The main criticism is that many of the security measures adopted since September 11, 2001 have been more for show than for effectiveness. An increasing number of potential passengers are no longer flying because of these new methods, which have, so far, not caught a single terrorist. This is described as a sign of how effective the new measures are. But the new techniques would not have detected the "underwear bomber" of last Christmas, who secreted explosives in his underwear. Moreover, there have been many cases where passengers got weapons past security, usually by accident. ...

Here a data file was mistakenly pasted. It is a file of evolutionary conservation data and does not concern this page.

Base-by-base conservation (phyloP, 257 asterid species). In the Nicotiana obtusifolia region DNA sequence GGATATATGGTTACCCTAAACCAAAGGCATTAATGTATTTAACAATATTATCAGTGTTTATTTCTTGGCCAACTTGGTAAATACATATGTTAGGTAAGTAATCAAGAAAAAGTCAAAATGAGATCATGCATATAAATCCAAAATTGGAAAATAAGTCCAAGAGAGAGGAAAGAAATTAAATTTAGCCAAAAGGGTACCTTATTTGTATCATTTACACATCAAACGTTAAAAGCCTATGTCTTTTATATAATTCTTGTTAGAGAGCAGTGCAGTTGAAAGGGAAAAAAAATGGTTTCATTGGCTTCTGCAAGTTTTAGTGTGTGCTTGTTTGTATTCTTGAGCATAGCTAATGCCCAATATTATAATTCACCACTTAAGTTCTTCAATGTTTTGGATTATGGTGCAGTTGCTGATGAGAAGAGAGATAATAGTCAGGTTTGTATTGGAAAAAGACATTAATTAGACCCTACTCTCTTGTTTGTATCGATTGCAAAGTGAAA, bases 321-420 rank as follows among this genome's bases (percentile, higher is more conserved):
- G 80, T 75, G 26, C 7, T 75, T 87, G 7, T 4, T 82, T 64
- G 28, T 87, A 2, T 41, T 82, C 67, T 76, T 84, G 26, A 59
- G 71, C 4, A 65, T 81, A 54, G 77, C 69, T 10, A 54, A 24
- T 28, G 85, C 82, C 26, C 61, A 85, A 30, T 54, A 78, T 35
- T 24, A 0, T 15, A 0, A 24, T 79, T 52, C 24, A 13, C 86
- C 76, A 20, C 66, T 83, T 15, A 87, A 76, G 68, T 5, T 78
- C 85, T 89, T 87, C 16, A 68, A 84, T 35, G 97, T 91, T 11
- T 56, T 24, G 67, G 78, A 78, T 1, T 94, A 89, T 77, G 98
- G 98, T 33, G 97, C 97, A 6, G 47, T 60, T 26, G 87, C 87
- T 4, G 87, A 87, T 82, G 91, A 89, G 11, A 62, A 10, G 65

Another issue is the small number of terrorist groups actually capable of planning and carrying out an attempt to bomb an airliner. So far, attempts are being caught at the planning stage, which is largely a matter of intelligence and police work. But politicians get little praise for intel efforts, while airport security is very visible. The biggest problem is that airline security is more of a political than security issue. The U.S. is willing to cut intelligence agencies in order to provide more "security theater" for passenger screening. For a politician, it's better for their careers, even if it puts the passengers at more risk.
Monday, December 13, 2010
Strategy World on security theater